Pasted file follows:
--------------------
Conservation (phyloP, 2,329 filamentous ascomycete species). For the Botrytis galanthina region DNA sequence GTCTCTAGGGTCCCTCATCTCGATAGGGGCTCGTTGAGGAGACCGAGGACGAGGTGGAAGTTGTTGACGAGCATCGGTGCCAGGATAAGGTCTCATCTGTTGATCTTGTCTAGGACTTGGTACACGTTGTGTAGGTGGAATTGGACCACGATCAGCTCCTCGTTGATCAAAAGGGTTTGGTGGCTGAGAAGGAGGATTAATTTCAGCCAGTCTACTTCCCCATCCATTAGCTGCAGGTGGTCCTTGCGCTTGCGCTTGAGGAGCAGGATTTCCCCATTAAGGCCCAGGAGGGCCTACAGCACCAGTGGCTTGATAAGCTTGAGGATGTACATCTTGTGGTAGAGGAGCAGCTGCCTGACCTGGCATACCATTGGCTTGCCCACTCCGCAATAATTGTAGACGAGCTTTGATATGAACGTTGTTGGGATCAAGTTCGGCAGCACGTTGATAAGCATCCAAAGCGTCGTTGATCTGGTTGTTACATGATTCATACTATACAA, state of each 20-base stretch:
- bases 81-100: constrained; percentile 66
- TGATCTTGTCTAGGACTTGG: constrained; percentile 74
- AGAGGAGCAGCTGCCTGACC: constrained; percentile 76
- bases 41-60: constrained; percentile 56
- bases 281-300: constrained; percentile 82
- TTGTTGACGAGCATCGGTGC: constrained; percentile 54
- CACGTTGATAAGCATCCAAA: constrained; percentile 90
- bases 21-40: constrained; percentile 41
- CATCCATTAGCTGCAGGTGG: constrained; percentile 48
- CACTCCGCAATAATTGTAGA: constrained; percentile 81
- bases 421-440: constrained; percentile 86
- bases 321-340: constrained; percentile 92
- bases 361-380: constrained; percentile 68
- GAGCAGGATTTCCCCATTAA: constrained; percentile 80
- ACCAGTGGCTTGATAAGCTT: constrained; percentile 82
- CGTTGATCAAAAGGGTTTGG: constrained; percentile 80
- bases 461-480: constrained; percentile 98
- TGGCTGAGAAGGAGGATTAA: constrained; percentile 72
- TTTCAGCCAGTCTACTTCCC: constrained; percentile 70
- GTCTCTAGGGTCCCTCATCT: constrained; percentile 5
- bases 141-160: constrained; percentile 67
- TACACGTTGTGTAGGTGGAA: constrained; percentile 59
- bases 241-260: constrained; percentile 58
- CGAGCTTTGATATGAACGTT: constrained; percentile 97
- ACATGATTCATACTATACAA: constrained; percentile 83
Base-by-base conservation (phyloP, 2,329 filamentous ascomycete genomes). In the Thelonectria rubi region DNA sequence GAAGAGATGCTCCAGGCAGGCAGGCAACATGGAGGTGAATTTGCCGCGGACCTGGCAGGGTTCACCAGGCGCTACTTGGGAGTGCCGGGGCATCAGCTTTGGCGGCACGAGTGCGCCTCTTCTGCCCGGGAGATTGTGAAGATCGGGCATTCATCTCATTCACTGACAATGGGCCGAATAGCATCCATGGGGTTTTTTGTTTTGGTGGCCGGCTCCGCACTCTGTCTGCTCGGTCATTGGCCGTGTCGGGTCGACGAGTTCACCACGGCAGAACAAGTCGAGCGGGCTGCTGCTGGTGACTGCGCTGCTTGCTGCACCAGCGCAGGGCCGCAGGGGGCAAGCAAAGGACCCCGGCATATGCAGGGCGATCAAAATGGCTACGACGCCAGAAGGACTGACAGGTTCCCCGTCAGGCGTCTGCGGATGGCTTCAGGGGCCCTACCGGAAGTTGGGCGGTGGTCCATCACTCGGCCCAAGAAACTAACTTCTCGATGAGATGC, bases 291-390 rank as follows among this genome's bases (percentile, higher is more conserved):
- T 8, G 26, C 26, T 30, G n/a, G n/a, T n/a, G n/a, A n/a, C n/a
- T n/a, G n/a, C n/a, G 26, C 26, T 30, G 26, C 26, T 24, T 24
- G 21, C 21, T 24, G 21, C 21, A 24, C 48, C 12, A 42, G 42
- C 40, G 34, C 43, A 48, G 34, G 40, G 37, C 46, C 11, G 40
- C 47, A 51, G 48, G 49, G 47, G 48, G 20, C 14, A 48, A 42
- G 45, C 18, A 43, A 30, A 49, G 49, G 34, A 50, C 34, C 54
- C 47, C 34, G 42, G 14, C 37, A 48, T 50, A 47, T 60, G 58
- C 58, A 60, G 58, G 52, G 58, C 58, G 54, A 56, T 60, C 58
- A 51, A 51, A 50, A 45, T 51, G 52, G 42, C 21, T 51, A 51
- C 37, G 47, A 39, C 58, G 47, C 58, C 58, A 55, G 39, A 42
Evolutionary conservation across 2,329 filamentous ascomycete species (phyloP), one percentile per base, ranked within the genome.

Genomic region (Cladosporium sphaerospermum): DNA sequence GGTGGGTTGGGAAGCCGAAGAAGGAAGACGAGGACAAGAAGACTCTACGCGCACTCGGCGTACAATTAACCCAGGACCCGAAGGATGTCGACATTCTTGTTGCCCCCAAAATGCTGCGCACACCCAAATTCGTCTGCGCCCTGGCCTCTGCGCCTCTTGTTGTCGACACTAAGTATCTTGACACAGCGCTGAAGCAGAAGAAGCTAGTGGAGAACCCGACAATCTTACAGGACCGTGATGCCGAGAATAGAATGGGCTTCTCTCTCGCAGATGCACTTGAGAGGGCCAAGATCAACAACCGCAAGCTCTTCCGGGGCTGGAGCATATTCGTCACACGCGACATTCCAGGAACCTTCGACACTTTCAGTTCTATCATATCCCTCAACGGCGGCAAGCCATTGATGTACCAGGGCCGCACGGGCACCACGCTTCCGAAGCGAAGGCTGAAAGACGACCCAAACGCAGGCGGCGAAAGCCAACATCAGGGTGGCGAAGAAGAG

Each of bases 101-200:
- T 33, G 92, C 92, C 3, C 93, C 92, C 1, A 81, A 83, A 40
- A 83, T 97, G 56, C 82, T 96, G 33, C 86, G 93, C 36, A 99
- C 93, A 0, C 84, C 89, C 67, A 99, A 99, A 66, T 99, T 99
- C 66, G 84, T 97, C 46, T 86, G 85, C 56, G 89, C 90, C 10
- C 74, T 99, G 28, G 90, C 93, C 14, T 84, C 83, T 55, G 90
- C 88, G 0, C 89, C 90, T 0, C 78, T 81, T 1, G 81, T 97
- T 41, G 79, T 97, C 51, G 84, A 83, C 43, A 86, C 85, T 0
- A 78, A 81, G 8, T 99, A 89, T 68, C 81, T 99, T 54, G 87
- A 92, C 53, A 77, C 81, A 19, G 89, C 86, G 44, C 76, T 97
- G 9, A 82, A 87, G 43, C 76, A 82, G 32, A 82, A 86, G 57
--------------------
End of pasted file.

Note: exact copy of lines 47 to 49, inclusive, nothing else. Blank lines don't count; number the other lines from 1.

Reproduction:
- T 41, G 79, T 97, C 51, G 84, A 83, C 43, A 86, C 85, T 0
- A 78, A 81, G 8, T 99, A 89, T 68, C 81, T 99, T 54, G 87
- A 92, C 53, A 77, C 81, A 19, G 89, C 86, G 44, C 76, T 97